Photography By Jim Graham

Feature

Hear It Here

West Chester’s business district grapples with everything from ghosts to cigarette butts

By |

Hunt writer Sharon Hernes Silverman interviews Malcolm Johnstone, Executive Director of the West Chester Business Improvement District (BID), on what’s happening in his fair city.

Q: What exciting developments are on the horizon for West Chester?

A: Every downtown manager wishes for a hotel. We’ve been talking about it for years, and now we’re almost there. Two high-quality properties are in the works. One proposal, from Zukin Realty, Inc., is for a 100- to 120-room hotel, part of a national chain, at Walnut and Gay Streets.

The other is for a 90-room hotel where the old Warner Theater was, at High and Chestnut Streets. Brian McFadden and the McFadden Group, Inc. are going to keep the Art Deco façade and lobby. The Warner Hotel will be associated with Historic Hotels of America and Sterling Hotels. This one will probably break ground first.

Q: Tell me about the popular ghost tours you host in the fall.

A: It’s a subset of a living history program I”m involved with. I take on the persona of Jesse Fell, an abolitionist and campaigner who helped talk Abraham Lincoln into running for president. Lincoln gave some handwritten notes to Fell, who expanded on them and provided them to Joseph Lewis. Lewis underwrote the publication of the first biography of Lincoln, printed in the building that housed The Chester County Times, now known as the Lincoln Building.
The tours are a lot of fun. I dress in costume, get to use my “outside voice,” and talk in lofty tones about huge concepts. When it comes to historical features, I do my research and try to be as accurate as possible. Every block has some connection to the past.

Q: Keeping a small town clean can be a challenge. What’s being done to combat the blight of cigarette butts, the most littered item in America?

A: You have to change the sociology and educate people to understand that cigarette butts are litter. We’ve actually been working on this with Keep America Beautiful’s Cigarette Litter Prevention program. We distributed 5,000 pocket ashtrays for free. Our approach is to offer people an alternative to tossing their cigarettes onto the ground.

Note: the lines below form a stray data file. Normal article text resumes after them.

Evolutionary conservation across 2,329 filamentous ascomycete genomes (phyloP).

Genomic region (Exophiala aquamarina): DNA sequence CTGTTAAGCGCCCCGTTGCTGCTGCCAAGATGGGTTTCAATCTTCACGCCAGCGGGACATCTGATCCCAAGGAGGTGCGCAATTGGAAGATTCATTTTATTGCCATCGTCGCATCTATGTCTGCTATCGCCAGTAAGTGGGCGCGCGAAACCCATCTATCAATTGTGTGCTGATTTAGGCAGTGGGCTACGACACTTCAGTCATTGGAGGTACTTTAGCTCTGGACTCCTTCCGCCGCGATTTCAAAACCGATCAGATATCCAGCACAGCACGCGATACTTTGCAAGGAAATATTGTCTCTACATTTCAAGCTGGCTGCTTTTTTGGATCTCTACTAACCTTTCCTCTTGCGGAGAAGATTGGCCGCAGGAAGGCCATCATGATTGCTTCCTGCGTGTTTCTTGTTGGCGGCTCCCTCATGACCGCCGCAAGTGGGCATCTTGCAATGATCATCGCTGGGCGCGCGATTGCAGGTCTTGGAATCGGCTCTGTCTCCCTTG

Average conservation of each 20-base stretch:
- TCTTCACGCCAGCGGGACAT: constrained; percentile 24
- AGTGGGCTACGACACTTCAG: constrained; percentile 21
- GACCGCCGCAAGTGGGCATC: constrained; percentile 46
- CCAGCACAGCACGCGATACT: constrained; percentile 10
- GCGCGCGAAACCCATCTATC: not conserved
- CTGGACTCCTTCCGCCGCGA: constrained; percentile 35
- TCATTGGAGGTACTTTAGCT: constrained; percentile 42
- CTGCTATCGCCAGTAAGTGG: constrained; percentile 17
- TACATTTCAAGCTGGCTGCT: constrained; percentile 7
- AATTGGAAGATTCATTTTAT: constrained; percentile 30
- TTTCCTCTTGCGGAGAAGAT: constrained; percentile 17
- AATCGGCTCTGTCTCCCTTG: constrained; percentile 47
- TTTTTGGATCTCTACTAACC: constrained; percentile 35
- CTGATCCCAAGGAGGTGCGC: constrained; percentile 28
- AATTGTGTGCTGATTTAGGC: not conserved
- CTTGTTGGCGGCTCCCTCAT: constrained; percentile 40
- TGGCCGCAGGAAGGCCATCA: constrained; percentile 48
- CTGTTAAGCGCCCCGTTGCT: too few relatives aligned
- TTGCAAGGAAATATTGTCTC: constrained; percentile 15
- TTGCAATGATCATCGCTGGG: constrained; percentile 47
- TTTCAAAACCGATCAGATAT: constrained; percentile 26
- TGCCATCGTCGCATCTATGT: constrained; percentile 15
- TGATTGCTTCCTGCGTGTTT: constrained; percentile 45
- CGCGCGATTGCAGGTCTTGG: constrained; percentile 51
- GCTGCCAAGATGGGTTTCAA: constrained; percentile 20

We’ve also been working closely with restaurant owners and managers. Restaurants have purchased urns for cigarette butt disposal. The BID has a staff person who helps clean up. We want to teach people that it is not acceptable to throw any kind of trash on the sidewalk.

Q: Is the BID promoting any particular technology for its members?

A: We have agreed to participate in 7Mainstreet.com, a web site that provides resources at little or no cost, things that the BID does not provide. They focus on retail and restaurants, and offer e-commerce, networking, and other business functions. Other BIDs in the region participate. We’re committed to training people how to use the product. We hope 7Mainstreet will help local businesses” online presence to be more productive for them.

Q: I’ve had the privilege of hearing you play classical guitar. Are you still performing?

A. A while back, Chester County Night School asked if I would do a guitar recital, so I put together a nice little program, “Five Hundred Years of Guitar Music.” I was practicing, wondering how it would go and whether I could still do this. All musicians are looking for that groove. When I don’t achieve it, I suffer. The performance was held at my wife’s tearoom in The Lincoln Room, a little soiree in an intimate venue. It went so well that one woman told me that I should quit my day job!

Q: That’s a well-deserved compliment. You’re not going to quit your BID job, are you?

A. No.

Q:You’re from California. What do you miss about that region, and what do you love about this area?

A. When I grew up in Santa Barbara, I was able to go to the beach every day. The West Coast does have this great energy, you’re outside, you’re socializing in a little more casual, dynamic way. I went to school in San Francisco and then lived in Oregon. I love the topography of the West Coast: Mountains. The ocean. The sense of lots of different environmentally friendly efforts.

But the East Coast is the heart of America. My office is in a building built in 1840. There is a rich sense of history here that will never be seen on the West Coast. We have that connection to our nation’s roots, to the founding of the nation. We get to live amongst it.

For information about The Lincoln Room events, including ghost tours, living history tours, and recitals, visit www.lincolnroomwestchester.com. For information about the West Chester Business Improvement District, visit
www.wcbid.com

The Hunt Spring 2010  Issue

This article was published in Feature from the Spring 2010 issue.
Don't miss out, get a subscription to The Hunt Magazine Today!